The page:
Choke Point: Index "Dry Fields, Dirty Water" is Circle of Blue's most comprehensive report about the confrontation over water supplies in the United States since Choke Pont: U.S., which in 2010 identified water use and potential contamination as the chief impediments to the fracking technology that is allowing energy companies to tap reserves of oil and natural gas from deep layers of carbon-saturated shale.

Choke Point: Index is produced with support from the Rockefeller Foundation, Wege Foundation, Alpern Family Foundation, Brookby Foundation and individual donors. Collaborators include the Columbia University Water Center, Earth System Science at the University of California Center for Hydrologic Modeling, Qlikview, and others.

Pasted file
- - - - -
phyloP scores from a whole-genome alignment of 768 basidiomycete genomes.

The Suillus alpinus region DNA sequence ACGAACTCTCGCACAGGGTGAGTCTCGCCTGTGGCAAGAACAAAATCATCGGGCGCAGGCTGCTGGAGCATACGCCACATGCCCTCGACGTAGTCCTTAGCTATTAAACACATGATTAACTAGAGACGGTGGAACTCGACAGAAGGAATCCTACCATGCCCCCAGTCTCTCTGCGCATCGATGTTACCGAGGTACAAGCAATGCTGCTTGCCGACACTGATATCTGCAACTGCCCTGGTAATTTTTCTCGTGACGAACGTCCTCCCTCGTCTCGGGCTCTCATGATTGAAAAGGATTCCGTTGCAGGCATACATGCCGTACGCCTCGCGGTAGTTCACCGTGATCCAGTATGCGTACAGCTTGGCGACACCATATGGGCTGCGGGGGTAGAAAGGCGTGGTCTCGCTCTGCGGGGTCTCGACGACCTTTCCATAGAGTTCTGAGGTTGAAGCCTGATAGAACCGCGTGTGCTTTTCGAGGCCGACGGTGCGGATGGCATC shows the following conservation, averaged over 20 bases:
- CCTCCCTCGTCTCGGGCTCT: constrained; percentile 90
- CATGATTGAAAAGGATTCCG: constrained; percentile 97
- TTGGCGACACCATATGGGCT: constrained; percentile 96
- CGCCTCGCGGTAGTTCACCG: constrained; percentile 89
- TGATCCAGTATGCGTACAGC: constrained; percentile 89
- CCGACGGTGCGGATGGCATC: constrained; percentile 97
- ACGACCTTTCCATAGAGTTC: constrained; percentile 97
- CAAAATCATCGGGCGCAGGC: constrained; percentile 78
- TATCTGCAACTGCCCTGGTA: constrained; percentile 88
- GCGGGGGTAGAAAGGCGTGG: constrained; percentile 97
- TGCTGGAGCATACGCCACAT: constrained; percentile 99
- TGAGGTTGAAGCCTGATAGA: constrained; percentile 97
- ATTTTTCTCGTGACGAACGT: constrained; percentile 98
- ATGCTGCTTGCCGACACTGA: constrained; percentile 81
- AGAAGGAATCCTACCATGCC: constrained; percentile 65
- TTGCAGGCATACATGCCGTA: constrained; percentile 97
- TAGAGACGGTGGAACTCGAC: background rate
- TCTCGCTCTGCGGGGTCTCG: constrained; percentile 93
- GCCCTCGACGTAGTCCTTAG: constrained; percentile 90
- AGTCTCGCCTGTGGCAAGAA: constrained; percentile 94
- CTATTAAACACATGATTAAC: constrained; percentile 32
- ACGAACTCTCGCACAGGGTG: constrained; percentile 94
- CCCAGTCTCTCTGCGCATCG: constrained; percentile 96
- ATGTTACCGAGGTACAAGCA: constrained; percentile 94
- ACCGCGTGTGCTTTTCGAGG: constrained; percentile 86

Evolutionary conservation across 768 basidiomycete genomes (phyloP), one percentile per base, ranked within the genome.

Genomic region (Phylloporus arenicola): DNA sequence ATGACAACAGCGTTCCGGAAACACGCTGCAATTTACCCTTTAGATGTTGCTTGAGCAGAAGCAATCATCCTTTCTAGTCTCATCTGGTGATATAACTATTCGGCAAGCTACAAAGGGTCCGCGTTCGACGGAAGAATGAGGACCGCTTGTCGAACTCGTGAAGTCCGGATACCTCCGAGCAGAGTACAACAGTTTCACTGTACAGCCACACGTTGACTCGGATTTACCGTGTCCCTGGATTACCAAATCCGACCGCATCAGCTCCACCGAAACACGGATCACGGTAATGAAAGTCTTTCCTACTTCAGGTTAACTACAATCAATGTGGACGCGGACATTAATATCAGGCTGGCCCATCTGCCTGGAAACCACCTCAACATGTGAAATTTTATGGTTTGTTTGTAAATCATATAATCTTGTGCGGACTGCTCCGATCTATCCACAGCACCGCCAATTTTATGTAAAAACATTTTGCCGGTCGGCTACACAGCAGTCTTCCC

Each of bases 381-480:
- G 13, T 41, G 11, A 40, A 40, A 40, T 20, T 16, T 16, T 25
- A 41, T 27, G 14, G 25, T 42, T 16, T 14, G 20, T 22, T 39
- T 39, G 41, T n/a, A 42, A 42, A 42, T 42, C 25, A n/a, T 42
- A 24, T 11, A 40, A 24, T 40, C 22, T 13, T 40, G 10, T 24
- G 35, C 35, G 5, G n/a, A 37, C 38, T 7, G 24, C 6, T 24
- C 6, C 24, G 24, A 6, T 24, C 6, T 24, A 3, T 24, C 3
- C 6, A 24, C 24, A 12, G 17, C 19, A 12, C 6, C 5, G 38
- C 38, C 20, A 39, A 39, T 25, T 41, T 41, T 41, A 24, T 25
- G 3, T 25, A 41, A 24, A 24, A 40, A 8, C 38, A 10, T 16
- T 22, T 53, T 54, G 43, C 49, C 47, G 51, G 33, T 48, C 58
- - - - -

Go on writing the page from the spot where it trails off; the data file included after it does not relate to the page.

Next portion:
Choke Point: Index is developed in parallel with Global Choke Point, a comprehensive international reporting and convening program that explores the ramifications of resource scarcity around the world, produced by Circle of Blue and the China Environment Forum at the Washington-based Wilson Center.

About Circle of Blue

Circle of Blue brings the strength of trusted journalism by using its teams of leading journalists, photographers, data experts, field researchers, and designers who report from the front lines of the world's resource crises, with a core focus on water. In 2012, Circle of Blue received the Rockefeller Foundation's Centennial Innovation Award for its breakthrough, feedback-loop model that combines on-the-ground reporting, data collection, analysis, design, and convening. Circle of Blue's reportage is referenced widely. Circle of Blue, based in Traverse City, Mich., is a nonprofit affiliate of the Pacific Institute.

For more information, please visit: {www.circleofblue.org} or follow Circle of Blue on Twitter: {http://www.twitter.com/circleofblue|@circleofblue}